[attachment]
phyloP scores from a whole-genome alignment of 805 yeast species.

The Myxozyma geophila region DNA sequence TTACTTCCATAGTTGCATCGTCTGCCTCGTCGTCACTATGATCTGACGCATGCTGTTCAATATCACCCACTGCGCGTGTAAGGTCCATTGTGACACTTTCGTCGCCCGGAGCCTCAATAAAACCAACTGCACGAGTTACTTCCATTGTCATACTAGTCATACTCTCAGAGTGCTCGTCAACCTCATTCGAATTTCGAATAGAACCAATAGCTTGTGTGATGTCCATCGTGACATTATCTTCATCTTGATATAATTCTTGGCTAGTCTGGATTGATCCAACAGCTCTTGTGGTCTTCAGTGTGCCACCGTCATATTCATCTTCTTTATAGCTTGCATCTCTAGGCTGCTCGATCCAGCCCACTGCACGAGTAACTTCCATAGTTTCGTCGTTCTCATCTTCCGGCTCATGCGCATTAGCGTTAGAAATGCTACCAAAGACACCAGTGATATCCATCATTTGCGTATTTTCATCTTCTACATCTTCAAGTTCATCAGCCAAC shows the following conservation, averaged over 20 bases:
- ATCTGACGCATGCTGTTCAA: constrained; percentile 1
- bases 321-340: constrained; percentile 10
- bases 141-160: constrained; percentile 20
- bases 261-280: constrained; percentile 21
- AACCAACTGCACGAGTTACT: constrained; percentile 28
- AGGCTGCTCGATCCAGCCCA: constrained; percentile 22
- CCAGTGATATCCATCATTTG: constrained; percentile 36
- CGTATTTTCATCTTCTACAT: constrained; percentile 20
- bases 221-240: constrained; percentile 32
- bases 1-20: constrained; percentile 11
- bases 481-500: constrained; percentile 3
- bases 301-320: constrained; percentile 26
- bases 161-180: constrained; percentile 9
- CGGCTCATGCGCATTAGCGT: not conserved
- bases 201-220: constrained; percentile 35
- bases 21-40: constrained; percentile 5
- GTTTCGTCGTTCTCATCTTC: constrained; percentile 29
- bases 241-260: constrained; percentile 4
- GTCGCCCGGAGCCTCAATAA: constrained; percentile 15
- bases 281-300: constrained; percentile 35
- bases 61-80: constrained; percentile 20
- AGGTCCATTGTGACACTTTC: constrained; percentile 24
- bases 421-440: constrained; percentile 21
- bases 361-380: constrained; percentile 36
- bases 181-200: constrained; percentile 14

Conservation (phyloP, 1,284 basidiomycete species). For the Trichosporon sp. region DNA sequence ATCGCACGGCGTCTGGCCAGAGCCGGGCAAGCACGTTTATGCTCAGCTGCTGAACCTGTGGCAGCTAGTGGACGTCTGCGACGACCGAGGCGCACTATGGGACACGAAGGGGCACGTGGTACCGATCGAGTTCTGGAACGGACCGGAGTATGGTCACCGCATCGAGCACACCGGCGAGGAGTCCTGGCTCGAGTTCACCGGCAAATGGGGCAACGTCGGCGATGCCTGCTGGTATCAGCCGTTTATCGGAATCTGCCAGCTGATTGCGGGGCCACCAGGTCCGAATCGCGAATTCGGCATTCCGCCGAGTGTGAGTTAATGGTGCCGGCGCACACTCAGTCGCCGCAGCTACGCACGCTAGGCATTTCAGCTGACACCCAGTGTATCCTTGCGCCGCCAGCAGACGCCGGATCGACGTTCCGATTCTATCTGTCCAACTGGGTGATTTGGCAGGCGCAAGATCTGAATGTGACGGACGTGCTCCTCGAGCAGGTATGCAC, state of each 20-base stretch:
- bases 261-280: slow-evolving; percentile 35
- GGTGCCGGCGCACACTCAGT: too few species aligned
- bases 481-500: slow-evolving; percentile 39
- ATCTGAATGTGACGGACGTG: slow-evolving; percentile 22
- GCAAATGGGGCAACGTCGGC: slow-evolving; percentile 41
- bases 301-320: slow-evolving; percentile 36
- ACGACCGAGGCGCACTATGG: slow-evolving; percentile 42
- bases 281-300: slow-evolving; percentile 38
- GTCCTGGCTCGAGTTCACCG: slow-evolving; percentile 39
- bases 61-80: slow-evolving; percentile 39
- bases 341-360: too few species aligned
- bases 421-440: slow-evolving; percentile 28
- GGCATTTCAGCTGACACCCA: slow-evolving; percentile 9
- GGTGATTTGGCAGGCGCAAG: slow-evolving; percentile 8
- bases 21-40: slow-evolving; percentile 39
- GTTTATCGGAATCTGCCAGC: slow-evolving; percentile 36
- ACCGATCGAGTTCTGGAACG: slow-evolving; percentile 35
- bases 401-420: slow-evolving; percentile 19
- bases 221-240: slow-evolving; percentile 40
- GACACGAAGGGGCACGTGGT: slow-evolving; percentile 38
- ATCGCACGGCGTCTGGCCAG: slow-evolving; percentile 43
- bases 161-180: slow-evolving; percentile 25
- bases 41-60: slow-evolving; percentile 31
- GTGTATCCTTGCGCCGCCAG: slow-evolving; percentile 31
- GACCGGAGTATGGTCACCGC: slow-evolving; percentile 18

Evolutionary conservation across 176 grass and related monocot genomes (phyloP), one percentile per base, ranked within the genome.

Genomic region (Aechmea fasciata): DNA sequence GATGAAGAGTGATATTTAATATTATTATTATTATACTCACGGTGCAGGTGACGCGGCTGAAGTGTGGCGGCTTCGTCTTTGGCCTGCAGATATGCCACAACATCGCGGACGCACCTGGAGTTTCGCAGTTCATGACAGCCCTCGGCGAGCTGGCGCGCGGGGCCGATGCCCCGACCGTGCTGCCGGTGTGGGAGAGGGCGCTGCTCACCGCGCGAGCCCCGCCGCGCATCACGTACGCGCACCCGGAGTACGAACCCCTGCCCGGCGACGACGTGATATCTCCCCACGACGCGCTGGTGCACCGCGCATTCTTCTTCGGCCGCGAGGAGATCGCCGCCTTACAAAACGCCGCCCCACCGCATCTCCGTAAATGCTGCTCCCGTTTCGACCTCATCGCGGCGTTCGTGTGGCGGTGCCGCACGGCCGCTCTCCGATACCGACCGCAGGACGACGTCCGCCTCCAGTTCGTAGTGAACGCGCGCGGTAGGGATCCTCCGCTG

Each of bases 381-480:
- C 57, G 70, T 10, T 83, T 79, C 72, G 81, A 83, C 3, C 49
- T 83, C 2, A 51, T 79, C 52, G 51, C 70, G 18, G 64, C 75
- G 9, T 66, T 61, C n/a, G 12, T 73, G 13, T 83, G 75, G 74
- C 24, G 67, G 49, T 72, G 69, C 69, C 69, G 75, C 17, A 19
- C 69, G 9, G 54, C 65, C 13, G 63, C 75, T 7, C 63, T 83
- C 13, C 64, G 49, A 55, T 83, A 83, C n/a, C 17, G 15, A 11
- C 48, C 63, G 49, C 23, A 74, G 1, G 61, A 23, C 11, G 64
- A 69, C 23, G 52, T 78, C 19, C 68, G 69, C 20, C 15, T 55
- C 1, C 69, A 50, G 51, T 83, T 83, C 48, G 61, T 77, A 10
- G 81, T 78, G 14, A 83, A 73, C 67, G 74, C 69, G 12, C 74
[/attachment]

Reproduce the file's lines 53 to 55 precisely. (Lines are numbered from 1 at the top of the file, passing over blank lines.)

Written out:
- GACCGGAGTATGGTCACCGC: slow-evolving; percentile 18

Evolutionary conservation across 176 grass and related monocot genomes (phyloP), one percentile per base, ranked within the genome.

Genomic region (Aechmea fasciata): DNA sequence GATGAAGAGTGATATTTAATATTATTATTATTATACTCACGGTGCAGGTGACGCGGCTGAAGTGTGGCGGCTTCGTCTTTGGCCTGCAGATATGCCACAACATCGCGGACGCACCTGGAGTTTCGCAGTTCATGACAGCCCTCGGCGAGCTGGCGCGCGGGGCCGATGCCCCGACCGTGCTGCCGGTGTGGGAGAGGGCGCTGCTCACCGCGCGAGCCCCGCCGCGCATCACGTACGCGCACCCGGAGTACGAACCCCTGCCCGGCGACGACGTGATATCTCCCCACGACGCGCTGGTGCACCGCGCATTCTTCTTCGGCCGCGAGGAGATCGCCGCCTTACAAAACGCCGCCCCACCGCATCTCCGTAAATGCTGCTCCCGTTTCGACCTCATCGCGGCGTTCGTGTGGCGGTGCCGCACGGCCGCTCTCCGATACCGACCGCAGGACGACGTCCGCCTCCAGTTCGTAGTGAACGCGCGCGGTAGGGATCCTCCGCTG